Virginia Governor Terry McAuliffe
Virginia Governor Terry McAuliffe | Joseph Sohm, Shutterstock

McAuliffe vetoes 'Beloved' education legislation

Virginia Gov. Terry McAuliffe vetoed the so-called "Beloved Bill," legislation that would have required local schools to notify parents about the use of instructional material containing sexually explicit content, and mandated that teachers provide alternative content if a parent objects to the original material.

In his veto message, McAuliffe said the state's board of education "is already considering this issue in a broader and more complete context," and that the bill's "lack of flexibility" would "require the label of 'sexually explicit' to apply to an artistic work based on a single scene, without further context."

The legislation, sponsored by House Education Committee Chairman Steve Landes (R-Weyers Cave), passed the House of Delegates 98-0. The Senate approved the measure 22-17, indicating the chances of a veto override are uncertain.

A two-thirds majority in each chamber is needed to override a gubernatorial veto.

Landes said in a statement that giving parents the authority to control what their children see and read in school is an extension of what they already do in the home.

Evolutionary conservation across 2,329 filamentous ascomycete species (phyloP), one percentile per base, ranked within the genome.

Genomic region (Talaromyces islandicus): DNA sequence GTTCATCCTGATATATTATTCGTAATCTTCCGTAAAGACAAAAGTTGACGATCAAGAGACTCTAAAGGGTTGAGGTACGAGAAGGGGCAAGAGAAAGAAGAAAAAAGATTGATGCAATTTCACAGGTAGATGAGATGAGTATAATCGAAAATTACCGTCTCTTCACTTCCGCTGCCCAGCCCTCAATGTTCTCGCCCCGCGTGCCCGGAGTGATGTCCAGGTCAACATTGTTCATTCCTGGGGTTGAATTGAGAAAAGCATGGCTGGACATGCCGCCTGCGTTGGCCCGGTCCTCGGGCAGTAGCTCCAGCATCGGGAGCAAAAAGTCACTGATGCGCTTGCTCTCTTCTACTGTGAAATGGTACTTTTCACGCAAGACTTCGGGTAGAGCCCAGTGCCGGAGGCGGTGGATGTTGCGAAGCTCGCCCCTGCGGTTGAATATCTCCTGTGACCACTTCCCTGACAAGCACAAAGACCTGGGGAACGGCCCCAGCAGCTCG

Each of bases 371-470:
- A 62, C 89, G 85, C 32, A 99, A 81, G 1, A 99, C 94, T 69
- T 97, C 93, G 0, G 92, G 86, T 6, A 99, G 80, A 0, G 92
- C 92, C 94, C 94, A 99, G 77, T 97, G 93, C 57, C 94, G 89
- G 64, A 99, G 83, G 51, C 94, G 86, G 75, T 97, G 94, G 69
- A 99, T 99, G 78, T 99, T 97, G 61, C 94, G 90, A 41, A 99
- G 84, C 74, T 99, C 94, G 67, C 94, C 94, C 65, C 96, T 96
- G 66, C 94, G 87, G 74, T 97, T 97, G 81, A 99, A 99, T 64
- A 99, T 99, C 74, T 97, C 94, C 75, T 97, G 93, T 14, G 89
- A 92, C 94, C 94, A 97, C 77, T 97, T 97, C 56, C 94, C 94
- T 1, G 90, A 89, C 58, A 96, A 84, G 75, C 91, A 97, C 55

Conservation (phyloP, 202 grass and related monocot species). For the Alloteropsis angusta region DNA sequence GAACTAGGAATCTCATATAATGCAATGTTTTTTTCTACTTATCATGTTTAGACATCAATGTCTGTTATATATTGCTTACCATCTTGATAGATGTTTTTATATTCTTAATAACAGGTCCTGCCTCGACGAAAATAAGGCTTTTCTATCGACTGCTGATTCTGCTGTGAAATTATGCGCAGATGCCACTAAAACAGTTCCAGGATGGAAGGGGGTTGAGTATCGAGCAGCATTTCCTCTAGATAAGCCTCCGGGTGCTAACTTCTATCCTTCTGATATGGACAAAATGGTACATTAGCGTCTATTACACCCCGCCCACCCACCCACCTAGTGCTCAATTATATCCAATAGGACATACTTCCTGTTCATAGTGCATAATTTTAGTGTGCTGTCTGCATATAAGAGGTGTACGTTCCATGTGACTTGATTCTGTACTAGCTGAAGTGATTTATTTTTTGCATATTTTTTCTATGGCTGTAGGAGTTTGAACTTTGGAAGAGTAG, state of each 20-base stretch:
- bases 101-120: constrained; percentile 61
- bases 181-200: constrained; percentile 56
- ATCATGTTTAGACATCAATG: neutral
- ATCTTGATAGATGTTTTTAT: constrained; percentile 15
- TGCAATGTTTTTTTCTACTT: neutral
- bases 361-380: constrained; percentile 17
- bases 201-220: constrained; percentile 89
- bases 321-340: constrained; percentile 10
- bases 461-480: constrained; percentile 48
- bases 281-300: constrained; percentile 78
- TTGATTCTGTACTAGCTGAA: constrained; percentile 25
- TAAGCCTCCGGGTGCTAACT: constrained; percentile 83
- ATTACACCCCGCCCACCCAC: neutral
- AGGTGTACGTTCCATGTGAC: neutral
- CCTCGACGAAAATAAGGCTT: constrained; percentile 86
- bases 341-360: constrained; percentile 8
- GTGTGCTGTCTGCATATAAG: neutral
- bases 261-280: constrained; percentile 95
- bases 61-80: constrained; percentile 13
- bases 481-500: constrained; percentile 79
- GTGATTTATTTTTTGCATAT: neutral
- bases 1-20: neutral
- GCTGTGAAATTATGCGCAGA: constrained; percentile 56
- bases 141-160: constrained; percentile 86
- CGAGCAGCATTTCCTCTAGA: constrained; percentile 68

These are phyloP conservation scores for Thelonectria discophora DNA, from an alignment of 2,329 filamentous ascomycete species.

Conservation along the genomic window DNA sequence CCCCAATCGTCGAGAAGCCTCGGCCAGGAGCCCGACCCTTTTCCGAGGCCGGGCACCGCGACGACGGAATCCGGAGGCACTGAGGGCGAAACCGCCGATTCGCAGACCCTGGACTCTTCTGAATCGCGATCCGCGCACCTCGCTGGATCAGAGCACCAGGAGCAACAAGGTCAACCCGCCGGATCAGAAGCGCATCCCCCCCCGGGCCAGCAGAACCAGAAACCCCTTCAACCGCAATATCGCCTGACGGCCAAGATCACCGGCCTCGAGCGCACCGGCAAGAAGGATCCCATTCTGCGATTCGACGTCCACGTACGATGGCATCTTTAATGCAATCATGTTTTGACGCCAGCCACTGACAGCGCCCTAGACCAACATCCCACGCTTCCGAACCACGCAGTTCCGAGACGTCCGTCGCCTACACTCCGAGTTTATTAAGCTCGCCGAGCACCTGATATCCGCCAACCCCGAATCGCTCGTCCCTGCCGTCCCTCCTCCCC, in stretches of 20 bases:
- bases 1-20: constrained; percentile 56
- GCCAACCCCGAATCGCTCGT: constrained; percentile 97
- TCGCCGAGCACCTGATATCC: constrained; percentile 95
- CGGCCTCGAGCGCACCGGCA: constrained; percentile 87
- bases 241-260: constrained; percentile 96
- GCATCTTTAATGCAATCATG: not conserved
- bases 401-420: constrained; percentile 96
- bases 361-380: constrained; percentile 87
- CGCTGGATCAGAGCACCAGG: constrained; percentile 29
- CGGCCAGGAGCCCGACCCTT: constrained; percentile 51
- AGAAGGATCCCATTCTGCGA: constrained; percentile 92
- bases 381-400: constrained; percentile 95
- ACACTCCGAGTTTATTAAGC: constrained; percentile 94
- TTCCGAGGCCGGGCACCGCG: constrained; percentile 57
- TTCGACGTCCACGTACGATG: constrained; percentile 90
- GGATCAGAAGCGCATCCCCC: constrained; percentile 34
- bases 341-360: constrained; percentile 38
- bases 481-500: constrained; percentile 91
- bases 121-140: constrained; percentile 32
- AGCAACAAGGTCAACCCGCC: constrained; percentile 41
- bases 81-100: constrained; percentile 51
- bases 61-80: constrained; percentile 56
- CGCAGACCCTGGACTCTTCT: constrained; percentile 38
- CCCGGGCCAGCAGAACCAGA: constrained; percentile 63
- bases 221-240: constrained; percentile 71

“Parents make decisions every day about what video games kids play, what movies they watch and what material they consume online," Landes said. "They should have the same opportunity within the classroom.”

Family Foundation president Victoria Cobb called McAuliffe's veto "remarkable," adding that the governor "has so little respect for parents who simply want to know and be free to make decisions about what their kids are being taught."

The bill drew national attention, with free-speech advocates sending McAuliffe a letter in early March urging him the veto the measure.

In that letter, the National Coalition for Free Speech said the Landes bill "would prejudice educationally valuable content," and cited a number of works, including "The Canterbury Tales," the Bible and "most works by William Shakespeare" as examples of material that could be banned in classrooms.

The group lauded McAuliffe's veto, saying in a statement that the "selection of educational materials rightly belongs in the hands of Virginia's professional educators."

The bill's "Beloved" nickname stems from a Fairfax County parent's effort to have Toni Morrison's Pulitzer Prize-winning novel of that name removed from the reading list of her son's AP English class.

According to the American Library Association, "Beloved" is one of the 10 most-challenged books in the nation, in part owing to its depiction of a runaway slave named "Sethe," who kills her 2-year-old daughter rather than see her condemned to a life of servitude on a Kentucky plantation.

This was the third time in recent weeks that McAuliffe has vetoed bills on hot-button issues passed by the Republican-majority legislature in Virginia. He also vetoed a bill touted as protecting religious liberty and another that would have barred the state from giving funding to Planned Parenthood.